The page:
4 June 1943

Flying Officer Jaroslav Čermák from No. 313 (Czech) Squadron RAF, crashes with his Spitfire Mk.V (AR512) near Taunton, after colliding with a train.

Complicated wartime fortunes of Jaroslav Čermák may work as a perfect example of difficulties that many Czechoslovak and Polish pilots have suffered in the early years of the World War II. Those who have not gotten over with the idea of defeat and German occupation, set off for a long and dangerous journey to France and the Great Britain – in order to continue their fight for freedom there.

A few months before annexation of Czechoslovak borderland by Germany, being a result of the Munich Agreement, Jaroslav Čermák has graduated the Czechoslovak aviation school in Prostějov. When Germany took full control of the entire Czech territory and the Protectorate of Bohemia and Moravia was created, Čermák and few of his colleagues decided to escape to Poland. In August of 1939, just a few days before the war started, he successfully managed to cross Polish border.

In Poland, Čermák enlisted in the Czechoslovak Legion, that took symbolic part in defence of the country during the German invasion. The end of Polish campaign found him in Lvov, a part of territory being then annexed by the Soviet Union, where he stayed until the fall of France.

In 1940, after expressing his desire to join Czechoslovak pilots in the RAF, Čermák left for a few-months-long adventurous journey to Britain. He arrived there in November, by a roundabout route through Turkey, Egypt and India. On 26th February 1941, Čermák officially joined the RAF and was assigned as Intelligence Officer to No. 310 (Czech) Squadron.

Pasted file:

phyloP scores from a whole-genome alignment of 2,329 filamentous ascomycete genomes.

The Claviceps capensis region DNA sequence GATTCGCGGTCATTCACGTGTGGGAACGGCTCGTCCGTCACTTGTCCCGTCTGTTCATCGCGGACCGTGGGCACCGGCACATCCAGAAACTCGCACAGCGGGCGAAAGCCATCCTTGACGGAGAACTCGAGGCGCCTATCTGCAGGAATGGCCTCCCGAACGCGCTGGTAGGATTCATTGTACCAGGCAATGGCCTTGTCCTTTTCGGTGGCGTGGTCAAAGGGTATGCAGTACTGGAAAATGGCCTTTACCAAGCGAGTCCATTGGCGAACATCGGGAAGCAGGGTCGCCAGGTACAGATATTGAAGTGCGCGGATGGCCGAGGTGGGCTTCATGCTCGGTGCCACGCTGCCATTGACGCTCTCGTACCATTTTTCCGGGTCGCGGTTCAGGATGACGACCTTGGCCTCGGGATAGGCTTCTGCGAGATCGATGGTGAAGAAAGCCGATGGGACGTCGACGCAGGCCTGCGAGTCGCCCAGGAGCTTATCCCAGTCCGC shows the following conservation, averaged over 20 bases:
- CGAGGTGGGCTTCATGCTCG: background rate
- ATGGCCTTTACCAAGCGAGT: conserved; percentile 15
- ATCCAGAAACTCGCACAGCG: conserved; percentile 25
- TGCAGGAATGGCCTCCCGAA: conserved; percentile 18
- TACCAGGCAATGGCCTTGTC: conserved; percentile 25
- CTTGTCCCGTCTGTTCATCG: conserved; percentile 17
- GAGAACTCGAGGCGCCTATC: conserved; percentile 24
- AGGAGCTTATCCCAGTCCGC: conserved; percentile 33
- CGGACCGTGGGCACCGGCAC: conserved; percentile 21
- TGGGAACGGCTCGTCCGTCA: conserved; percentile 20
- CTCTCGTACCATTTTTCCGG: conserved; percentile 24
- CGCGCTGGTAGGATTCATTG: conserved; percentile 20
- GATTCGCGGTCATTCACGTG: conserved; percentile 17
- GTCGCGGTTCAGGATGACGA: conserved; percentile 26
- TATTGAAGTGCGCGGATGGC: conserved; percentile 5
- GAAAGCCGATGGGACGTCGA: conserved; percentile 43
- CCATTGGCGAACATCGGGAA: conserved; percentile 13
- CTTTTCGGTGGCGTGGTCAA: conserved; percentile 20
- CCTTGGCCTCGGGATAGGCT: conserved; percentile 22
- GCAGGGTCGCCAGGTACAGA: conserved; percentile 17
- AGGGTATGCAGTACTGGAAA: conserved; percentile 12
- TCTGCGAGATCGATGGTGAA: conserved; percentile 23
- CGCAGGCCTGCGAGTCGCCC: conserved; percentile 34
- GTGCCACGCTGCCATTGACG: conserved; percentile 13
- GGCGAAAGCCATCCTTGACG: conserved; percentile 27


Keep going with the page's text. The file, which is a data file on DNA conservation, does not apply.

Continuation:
Nevertheless, Čermák´s dream was to fly combat missions against the enemy. He managed to fulfil this desire after more than a year later. After completion of additional flying training, Jaroslav Čermák was promoted to Flying Officer and on 12th April 1943 was assigned to No. 313 (Czech) Squadron RAF.

On 4th June 1943, at 10:05 hours, Čermák and three other pilots took-off for a training flight. Their task was to practice a low-level attack on a train. During the second approach on the target, Čermák got too close to the train and when his Spitfire lost stability, it tripped over the roof of the train car with a tip of left wing. The aircraft rolled over and crashed approximately 100 metres from the railroad, killing its pilot on the spot.

A more dramatic report from this accident can be found in some publications, including the Wikipedia. There it was pointed that ´the roof of at least one carriage is ripped off and several passengers, mainly WRENs, are killed´. Nevertheless, this was not confirmed in other available publications, for example a monography of No. 313 (Czech) Squadron, written by Phil H. Listemann. In addition, the official description of the collision calls into question the possibility to ´rip off´ the roof from the entire car (or even more that one), by just touching it with a tip of the wing.

Pictured above – for illustration purpose only – is Supermarine Spitfire Mk. XVIE (TE184), flying in a marking of 9N-B, the aircraft flown in 1944 by Czechoslovak fighter ace S/Ldr Otto Smik, commander of No. 127 Squadron RAF.